Mode Share
Scenario Auto AV Transit
No AV's 87.11 0.00 12.89
Random 79.78 8.88 11.34
Small Fleet 80.01 8.25 11.74
Low-Income 79.92 8.79 11.29
Better Utility 79.73 9.12 11.15


Overall, shared AV's take about 10% of the private (conventional) vehicle trips and 10% of the transit trips. The scenario with the most AV users is, logically, the one where AV's have the lowest fare (the Better Utility scenario). This supports the somewhat obvious hypothesis that the effect of AV's on cities will be driven most by the "cost" of them as compared to conventional vehicles, rather than by any other feature. By cost, we mean both financial cost and convenience/inconvenience costs.

Fleet Size

An interesting point observed through these simulations is that in the Small Fleet scenario the number of AV passengers is only half a percentage point lower than the other scenarios, even though there are only 1/10th as many vehicles available. This means that having a smaller shared vehicle fleet might not have hurt the options of people much.

You can see this even more clearly in the utilization graphs shown below. This shows what the AV's in the simulation are doing at each minute of the day; how many are picking people up, how many are in service, etc. The first graph below from the Random scenario shows that about 27,000 of the 28,000 AV's in the fleet aren't doing anything throughout an average day.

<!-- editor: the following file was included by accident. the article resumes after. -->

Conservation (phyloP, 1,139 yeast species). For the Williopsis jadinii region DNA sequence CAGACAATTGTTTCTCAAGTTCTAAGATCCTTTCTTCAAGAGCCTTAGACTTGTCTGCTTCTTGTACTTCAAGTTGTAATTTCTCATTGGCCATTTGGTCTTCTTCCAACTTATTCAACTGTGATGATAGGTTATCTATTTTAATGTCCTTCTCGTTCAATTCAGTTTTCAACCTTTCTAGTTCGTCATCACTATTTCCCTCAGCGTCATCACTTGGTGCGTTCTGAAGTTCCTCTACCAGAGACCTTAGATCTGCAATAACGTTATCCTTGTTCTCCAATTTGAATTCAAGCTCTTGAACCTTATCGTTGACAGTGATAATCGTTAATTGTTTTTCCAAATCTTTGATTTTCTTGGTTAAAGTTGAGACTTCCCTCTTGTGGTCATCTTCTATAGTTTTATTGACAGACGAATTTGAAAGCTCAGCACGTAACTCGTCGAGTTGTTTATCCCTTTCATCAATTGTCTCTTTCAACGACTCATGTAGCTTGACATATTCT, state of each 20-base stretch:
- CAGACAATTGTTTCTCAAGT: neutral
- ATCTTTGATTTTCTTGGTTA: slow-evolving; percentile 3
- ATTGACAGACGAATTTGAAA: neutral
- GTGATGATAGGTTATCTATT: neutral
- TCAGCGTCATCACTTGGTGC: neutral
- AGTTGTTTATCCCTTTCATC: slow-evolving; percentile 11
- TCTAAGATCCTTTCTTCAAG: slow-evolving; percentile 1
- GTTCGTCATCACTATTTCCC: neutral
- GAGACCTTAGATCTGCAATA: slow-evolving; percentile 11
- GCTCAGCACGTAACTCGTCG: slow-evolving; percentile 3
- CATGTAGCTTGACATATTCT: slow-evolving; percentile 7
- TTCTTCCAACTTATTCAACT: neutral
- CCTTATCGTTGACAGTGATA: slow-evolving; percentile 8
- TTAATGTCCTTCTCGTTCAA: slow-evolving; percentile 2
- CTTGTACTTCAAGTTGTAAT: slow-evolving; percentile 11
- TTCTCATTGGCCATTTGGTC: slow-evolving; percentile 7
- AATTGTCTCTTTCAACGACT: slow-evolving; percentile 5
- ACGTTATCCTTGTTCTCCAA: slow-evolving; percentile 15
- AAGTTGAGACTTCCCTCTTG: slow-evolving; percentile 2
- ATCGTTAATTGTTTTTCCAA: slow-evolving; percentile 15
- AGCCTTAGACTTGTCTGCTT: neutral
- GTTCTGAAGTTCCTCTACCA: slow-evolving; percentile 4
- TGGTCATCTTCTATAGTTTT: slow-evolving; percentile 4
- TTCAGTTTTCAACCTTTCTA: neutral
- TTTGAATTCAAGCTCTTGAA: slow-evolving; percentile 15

In the Small Fleet scenario below, there are almost 3000 AV's, most of which are still waiting around at any given point in the day, but the balance between busy vehicles and waiting vehicles is a little more even.


But does having a smaller fleet mean that now people cannot get a ride when they need one? The table below shows the average and standard deviation of the wait times in each scenario. Overall, wait times are only a few seconds because in the scenarios we ran, 1 in every 10 cars on the road are shared AV's with high rates of vacancy. In the Small Fleet scenario, the average wait time only increases to about one minute (60 seconds) with some people waiting a few minutes based on the standard deviation. It is true that some people decide to take another mode instead of waiting for an AV (the AV mode share drops from 8.88% to 8.25%), but overall the system appears well-served.

Average Wait Time
Scenario Average Wait Time [s] Std.Dev. Wait Time
Random 1.3 9.4
Small Fleet 63.1 104.3
Low-Income 1.2 5.2
Better Utility 1.2 7.4

A primary finding from these scenarios is that if AV's are shared by people in a city, the city will probably need far fewer vehicles with less parking, and other similar pieces of infrastructure, and existing trips will be still be handled effectively. This seems very much like the Utopia that Isaac suggests, at least in the short-term before trip and behavior patterns change substantially.

We will continue to explore these questions. But first, we should consider Isaac's nightmare scenario, where AV's are privately owned. Check back in a few weeks.